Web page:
This video is of Stephen Altoft and Samuel Stoll discussing a microtonal trumpet and a microtonal horn at Goldsmith’s College, London in April 2010. The horn has a set of valves which lower the horn a quarter-step and an eighth-step, which allows it to perform an eighth-tone scale throughout its entire range.
Understanding microtonal notation can be rather difficult because there is no standard method of writing micro-intervals. Now there are some fairly recognizable symbols used for microtones such as the backwards flat, which is sometimes used to mean quarterflat (-50 cents), but has also been used to mean three-quarterflat (-150 cents). This is the second major problem: that many symbols are used to mean different things by different composers.
Even though microtonality is becoming a fairly common request, it is still unusual enough that most performers will not be familiar with it. Because of this, when composing a microtonal piece for the horn, it is best to explain all of the symbols being used it that piece by including a set of performance notes with the composition. Also helpful is to include a set of fingerings for all of the microtonal intervals used in the piece as many of them require rarely used alternate fingerings that most horn players will not automatically know. The best practice is to be as clear as possible to eliminate any doubts and confusion.
Hasegawa, Robert: The Clear Architecture of the Nerves: This passage shows the most common method of notating quartertone music. These symbols typically do not require any explanation, but not every musician will recognize them.
Morris, Jeff: Etude for Horn No. 3: This passage from Morris’ etude uses a slightly less common arrow-based notation similar to the notation found in Ligeti’s concerto. The arrows attached to the accidentals mean that the pitch is to be moved one quarterstep in the direction of that arrow, in addition to the accidental. Hence, the naturals with an upward arrow are actually a quartersharp. This system is easy enough to understand, but the disadvantage of this system is that the arrow notation can easily be missed or misinterpreted, especially in handwritten manuscripts. Also, this notation can be used to simply mean slightly higher or lower. These accidentals work well for that purpose especially in conjunction with other accidentals meant to refer to specific quartertone intervals.
In addition to the myriad of microtone accidentals, there are several complete notational systems designed for microtonal music. The one pictured at the right is known as Kogut notation after the Ukrainian musicologist Gennadiy Kogut. This notation is very useful for music requiring eighth-tones and sixteenth-tones and the like, but is limited by the fact that it is really only suitable for tonal systems that are derived from divisions of the 12-tone system (quartertones (24 per octave), eighth-tones (48 per octave), sixteenth-tones (96 per octave), and so on). Another system is known as the Sagittal system, an incredibly complex system containing several hundred symbols designed to be able to notate every conceivable microtonal interval.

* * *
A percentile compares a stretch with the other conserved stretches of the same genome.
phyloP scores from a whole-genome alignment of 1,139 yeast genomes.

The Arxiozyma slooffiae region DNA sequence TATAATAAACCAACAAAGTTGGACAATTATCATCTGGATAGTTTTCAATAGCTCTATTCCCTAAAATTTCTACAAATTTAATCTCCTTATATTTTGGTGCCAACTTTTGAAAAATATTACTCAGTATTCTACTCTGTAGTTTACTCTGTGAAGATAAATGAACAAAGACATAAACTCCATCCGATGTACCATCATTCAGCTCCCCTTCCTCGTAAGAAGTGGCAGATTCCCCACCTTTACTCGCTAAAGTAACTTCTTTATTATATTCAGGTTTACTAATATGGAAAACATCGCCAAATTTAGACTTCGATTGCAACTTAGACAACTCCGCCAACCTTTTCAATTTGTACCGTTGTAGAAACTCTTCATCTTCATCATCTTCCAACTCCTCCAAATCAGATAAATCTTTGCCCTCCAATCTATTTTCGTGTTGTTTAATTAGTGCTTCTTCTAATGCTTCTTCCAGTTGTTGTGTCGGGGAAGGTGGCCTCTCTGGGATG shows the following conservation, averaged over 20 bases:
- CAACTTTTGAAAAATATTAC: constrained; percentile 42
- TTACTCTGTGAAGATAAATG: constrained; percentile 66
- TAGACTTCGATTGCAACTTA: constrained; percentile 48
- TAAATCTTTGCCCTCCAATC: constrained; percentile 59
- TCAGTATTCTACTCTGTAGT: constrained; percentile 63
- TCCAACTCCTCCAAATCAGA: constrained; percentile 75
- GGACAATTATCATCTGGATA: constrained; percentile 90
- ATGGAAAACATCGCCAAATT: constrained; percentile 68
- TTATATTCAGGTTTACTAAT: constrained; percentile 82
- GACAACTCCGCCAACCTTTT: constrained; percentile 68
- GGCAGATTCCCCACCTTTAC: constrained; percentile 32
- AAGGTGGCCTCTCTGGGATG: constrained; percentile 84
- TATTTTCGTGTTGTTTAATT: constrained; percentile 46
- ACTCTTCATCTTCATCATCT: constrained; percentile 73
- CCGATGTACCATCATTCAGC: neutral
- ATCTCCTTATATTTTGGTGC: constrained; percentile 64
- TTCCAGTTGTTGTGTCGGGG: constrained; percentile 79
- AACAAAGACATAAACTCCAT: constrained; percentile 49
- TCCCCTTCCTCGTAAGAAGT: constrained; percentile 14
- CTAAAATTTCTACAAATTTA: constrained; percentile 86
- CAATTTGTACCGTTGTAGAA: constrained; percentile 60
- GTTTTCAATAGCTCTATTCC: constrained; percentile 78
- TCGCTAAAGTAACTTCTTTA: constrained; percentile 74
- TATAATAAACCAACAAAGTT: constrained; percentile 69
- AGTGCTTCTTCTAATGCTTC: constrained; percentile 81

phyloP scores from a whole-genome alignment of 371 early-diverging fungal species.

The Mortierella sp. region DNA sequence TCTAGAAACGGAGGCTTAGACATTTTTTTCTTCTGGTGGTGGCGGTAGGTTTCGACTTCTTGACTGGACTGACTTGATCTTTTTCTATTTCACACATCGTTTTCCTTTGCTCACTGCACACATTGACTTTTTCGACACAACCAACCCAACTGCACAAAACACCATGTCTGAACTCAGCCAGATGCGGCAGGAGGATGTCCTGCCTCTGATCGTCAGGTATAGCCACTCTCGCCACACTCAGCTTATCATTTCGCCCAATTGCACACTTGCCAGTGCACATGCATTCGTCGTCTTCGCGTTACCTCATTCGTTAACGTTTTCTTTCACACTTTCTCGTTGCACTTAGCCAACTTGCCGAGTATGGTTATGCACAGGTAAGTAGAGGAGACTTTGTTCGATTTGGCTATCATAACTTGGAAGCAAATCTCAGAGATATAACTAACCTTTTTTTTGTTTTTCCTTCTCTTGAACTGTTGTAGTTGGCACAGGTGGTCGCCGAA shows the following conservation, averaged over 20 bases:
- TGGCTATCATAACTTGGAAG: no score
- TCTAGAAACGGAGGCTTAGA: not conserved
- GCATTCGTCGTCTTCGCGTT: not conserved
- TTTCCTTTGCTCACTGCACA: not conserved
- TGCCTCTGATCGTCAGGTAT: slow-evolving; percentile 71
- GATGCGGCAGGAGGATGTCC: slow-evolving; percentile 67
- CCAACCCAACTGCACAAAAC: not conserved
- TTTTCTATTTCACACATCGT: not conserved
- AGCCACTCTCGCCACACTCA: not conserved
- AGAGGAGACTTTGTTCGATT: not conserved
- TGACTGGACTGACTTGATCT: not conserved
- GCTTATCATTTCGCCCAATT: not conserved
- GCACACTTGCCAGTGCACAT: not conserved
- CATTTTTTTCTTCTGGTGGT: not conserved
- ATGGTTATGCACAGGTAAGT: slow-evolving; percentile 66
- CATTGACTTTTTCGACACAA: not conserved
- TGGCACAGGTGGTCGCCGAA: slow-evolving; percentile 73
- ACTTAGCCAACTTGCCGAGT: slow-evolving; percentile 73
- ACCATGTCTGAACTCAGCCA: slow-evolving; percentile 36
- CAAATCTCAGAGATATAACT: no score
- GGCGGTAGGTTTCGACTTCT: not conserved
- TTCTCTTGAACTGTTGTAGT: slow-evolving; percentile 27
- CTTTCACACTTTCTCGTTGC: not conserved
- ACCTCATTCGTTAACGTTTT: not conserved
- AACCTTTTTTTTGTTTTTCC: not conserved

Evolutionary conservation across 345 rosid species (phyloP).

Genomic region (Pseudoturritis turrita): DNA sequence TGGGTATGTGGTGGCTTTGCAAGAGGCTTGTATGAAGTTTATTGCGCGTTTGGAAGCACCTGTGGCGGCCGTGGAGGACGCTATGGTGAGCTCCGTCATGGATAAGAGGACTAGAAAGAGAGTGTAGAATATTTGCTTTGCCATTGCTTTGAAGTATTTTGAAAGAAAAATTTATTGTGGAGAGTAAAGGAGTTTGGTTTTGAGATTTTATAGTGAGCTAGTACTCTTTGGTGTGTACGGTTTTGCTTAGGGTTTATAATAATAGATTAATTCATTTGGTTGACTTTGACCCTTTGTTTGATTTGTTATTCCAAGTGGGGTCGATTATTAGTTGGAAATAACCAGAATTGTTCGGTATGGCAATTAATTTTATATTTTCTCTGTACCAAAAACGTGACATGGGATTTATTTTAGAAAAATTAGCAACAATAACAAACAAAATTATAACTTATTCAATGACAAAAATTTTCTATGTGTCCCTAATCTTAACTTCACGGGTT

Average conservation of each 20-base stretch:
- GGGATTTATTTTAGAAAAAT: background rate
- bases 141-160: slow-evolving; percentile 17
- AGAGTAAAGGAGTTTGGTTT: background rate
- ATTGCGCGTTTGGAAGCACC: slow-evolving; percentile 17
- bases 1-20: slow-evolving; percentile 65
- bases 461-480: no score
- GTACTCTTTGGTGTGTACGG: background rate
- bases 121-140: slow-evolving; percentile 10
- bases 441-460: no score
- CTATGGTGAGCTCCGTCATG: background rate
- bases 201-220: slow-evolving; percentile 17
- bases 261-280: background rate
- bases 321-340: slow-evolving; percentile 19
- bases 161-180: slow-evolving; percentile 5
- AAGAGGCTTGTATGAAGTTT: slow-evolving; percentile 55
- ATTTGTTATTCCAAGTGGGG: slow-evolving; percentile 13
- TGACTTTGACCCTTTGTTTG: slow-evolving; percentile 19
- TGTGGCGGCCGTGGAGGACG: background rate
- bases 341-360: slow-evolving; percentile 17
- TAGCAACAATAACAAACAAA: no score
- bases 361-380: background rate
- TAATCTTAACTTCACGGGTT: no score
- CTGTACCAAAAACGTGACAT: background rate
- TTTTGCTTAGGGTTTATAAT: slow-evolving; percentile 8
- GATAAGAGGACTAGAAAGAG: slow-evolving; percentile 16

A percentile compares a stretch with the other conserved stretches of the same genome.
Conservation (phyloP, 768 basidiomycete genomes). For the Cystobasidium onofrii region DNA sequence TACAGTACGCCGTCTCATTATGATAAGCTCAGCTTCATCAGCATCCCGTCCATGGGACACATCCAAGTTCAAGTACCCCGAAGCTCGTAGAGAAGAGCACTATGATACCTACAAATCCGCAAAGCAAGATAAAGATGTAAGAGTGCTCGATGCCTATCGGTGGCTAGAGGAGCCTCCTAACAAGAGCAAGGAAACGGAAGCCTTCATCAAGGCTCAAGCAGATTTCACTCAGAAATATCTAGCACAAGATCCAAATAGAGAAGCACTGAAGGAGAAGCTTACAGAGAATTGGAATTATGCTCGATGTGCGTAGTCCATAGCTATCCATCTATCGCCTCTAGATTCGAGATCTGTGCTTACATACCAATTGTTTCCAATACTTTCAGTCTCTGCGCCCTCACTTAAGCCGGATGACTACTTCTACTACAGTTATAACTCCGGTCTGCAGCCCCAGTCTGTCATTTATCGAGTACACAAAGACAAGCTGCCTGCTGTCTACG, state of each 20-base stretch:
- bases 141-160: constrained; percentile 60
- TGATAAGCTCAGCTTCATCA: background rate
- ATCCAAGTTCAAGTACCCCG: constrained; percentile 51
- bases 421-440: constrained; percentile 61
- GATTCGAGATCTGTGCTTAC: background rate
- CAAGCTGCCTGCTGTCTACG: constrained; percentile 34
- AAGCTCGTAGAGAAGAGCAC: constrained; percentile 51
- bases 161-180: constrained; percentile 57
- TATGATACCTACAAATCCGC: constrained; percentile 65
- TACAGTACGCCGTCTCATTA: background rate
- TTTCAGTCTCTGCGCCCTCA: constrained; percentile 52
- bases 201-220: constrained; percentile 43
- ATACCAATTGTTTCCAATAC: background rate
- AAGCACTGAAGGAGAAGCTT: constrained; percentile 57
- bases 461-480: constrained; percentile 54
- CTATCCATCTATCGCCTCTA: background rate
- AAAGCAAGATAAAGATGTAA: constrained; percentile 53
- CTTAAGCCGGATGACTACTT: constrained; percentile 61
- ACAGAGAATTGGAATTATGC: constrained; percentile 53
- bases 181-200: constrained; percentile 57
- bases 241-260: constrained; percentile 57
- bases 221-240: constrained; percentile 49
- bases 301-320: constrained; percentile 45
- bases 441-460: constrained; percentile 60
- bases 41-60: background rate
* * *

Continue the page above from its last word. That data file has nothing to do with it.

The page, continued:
An incomplete list of compositions for the horn containing microtonality:
Burdick, Richard: Planetary Ripples, Op. 102 (for 16 similar instruments).
Grisey, Gerard: Epilogue from Les Espaces Acoustiques (Orchestra with 4 Solo Horns), Accords Perdus – Cinq Miniatures (2 Horns).
Hasegawa, Robert: The Clear Architecture of the Nerves (for Horn alone with piano resonator).
Ligeti, Györyi: Hamberg Concerto (for Horn & Chamber Orchestra with 4 Obbligato Natural Horns), Trio for Horn, Violin, and Piano.
Mazis, Spiros: Ialemos (for Horn alone).
Morris, Jeff: Etude for Horn.
Patterson, Robert G.: Pastorale (for Horn alone), 4 Pieces for Natural Horn (for Horn alone), Valediction (for 8 horns).
Pehrson, Joseph: Harmonic Etude (for Horn alone), Nature’s Harmony (for 2 Horns).
Polansky, Larry: Horn (for Horn and Live Electronics/Horn and Tape).
Rosenblum, Mathew: Continental Drift (Trio for Horn, Percussion, and 2 keyboards).
Shigeru, Kan-no: Hornstück (for Horn alone).
Xenakis, Iannis: Anaktoria (for chamber ensemble).
Links and Sources:
Burkholder, J. Peter, Etc. “A History of Western Music, 7th Edition.” W. W. Norton & Company, Inc. 2006.
Hill, Douglas. “Extended Techniques for the Horn.” Warner Bros. Publications U.S. Inc. 1996.
Mazis, Spiros. “Ialemos: A Short Description and Details.” Athens, Greece. 2008.
Whaley, David Robert. “The Microtonal Capability of the Horn.” University Microfilms Int., Ann Arbor, Michigan. 1982.